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Typing without keyboard becomes reality

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Illustration of a spray-type smart skin (research team of Professor Seong-ho Cho, Korea Advanced Institute of Science and Technology)

A group of researchers led by a South Korean scientist has developed the world’s first meta-learning electro-skin technology that allows typing without a keyboard, the Ministry of Science, Technology and Information and Communication said Wednesday.

The research team of Jo Seong-ho, a computing professor at the Korea Advanced Institute of Science and Technology, Ko Seung-hwan, a mechanical engineering professor at Seoul National University, and Jeenan Bao, a chemical engineering professor at Stanford University, have developed a “new scheme” spray On Smart Skin”.

Researchers sprayed an electrically sensitive liquid onto the skin to automatically print an electrically sensitive nanometer-thick mesh that stretched from the forearm to the back of the hand. The mesh generated electrical signals that caused the mesh to stretch and contract with the movement of the hand. Electrical signals were received by a Bluetooth module attached to the edge of the mesh on the forearm. The collected information was transmitted wirelessly to a computer.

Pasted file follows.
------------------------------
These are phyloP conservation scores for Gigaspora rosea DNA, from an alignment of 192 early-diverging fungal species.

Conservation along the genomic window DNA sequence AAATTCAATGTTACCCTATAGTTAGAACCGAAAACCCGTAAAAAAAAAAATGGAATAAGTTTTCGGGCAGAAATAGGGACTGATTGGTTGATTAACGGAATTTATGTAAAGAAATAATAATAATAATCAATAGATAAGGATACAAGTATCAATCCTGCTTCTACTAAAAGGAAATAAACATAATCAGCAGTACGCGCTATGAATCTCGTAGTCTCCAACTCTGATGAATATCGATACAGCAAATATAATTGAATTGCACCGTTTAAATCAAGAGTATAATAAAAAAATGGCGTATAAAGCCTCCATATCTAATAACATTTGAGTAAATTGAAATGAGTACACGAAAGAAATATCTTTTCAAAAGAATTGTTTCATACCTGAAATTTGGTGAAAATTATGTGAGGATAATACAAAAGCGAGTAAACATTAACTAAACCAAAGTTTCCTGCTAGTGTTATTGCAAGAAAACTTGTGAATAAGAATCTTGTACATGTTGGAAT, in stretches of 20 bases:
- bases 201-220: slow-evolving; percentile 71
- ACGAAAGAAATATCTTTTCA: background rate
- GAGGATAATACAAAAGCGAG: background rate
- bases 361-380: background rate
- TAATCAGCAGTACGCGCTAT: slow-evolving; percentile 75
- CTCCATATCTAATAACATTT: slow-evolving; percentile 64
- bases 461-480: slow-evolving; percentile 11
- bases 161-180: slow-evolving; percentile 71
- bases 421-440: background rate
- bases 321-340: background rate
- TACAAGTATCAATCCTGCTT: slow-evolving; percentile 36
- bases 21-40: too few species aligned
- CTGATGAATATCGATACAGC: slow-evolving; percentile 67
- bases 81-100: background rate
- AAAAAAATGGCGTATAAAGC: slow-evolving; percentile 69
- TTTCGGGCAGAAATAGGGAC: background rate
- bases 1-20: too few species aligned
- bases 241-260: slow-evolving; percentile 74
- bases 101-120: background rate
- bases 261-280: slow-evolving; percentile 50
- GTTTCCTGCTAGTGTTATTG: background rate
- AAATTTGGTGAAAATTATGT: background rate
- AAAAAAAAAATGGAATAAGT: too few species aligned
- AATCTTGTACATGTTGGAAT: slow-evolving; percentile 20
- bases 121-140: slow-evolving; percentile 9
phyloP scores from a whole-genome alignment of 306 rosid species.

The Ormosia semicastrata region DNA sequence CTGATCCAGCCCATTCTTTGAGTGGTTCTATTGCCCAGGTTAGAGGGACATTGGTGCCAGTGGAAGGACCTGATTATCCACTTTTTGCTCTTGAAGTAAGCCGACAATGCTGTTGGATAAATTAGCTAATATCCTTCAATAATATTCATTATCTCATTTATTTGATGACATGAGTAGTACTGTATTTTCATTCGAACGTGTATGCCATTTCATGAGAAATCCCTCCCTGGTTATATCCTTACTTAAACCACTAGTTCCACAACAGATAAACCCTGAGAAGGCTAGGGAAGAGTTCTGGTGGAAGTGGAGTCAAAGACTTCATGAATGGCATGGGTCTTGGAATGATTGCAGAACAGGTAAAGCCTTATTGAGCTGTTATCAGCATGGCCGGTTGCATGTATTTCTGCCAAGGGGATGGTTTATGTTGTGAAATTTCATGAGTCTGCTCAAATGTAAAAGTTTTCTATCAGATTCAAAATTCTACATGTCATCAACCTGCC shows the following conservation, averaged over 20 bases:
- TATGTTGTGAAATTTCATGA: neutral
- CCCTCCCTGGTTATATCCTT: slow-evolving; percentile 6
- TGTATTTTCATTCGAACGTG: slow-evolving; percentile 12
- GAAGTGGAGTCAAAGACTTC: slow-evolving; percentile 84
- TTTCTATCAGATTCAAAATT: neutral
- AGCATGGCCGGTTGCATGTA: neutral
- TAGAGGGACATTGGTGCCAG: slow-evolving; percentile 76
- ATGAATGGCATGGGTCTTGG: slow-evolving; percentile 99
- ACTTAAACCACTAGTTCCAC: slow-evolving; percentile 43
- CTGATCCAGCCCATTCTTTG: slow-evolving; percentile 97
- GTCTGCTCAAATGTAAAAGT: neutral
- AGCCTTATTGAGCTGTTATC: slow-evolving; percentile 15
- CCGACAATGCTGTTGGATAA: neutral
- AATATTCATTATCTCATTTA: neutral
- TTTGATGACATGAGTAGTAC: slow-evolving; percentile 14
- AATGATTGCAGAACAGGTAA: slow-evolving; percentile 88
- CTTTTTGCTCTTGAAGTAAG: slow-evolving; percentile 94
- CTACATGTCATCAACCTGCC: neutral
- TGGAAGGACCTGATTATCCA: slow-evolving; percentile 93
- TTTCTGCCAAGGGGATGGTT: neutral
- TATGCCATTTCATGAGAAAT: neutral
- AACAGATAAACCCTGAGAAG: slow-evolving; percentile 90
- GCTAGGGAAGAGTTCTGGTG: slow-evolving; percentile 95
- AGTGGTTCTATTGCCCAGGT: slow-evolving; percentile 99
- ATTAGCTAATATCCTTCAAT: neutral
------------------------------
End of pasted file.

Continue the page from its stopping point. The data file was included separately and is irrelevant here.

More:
Next, the researchers train the computer’s artificial intelligence to learn different hand movements. They eventually confirmed that they could do different things in virtual space after trying out certain moves a few times.

For example, researchers learned that a spray-on smart skin could learn how your hands and fingers move when you use a keyboard to type certain words, and then use just your hand movements without using a keyboard. was successfully entered into the computer.

According to the researchers, the new scheme could also draw objects on the screen simply by touching them with a hand holding a spray-on smart skin.

Conceptual image of how to use the spray-on smart skin to virtually draw objects and type without a keyboard.

Conceptual image of how to use the spray-on smart skin to virtually draw objects and type without a keyboard.

The Ministry of Science and Technology pointed out that most existing devices equipped with galvanic skin technology are bulky and lack flexibility, and their structures have limitations in addressing the problems of many joints in the human body.

Researchers say current wearable devices face challenges in expanding into different areas because they rely on mass-collected data with adversity to address different users and purposes. Added.

The ministry emphasized that the study overcomes the limitation of collecting large amounts of data for each movement and has increased the versatility of future wearable devices by allowing electrical sensors to be sprayed directly onto the skin.

“This research is the first case of combining electric skin technology with state-of-the-art artificial intelligence. to the metaverse, augmented and virtual reality, telemedicine, and robotics.”

The research is published in Nature Electronics, a monthly online peer-reviewed journal.

Kang Hyung Woo ([email protected])

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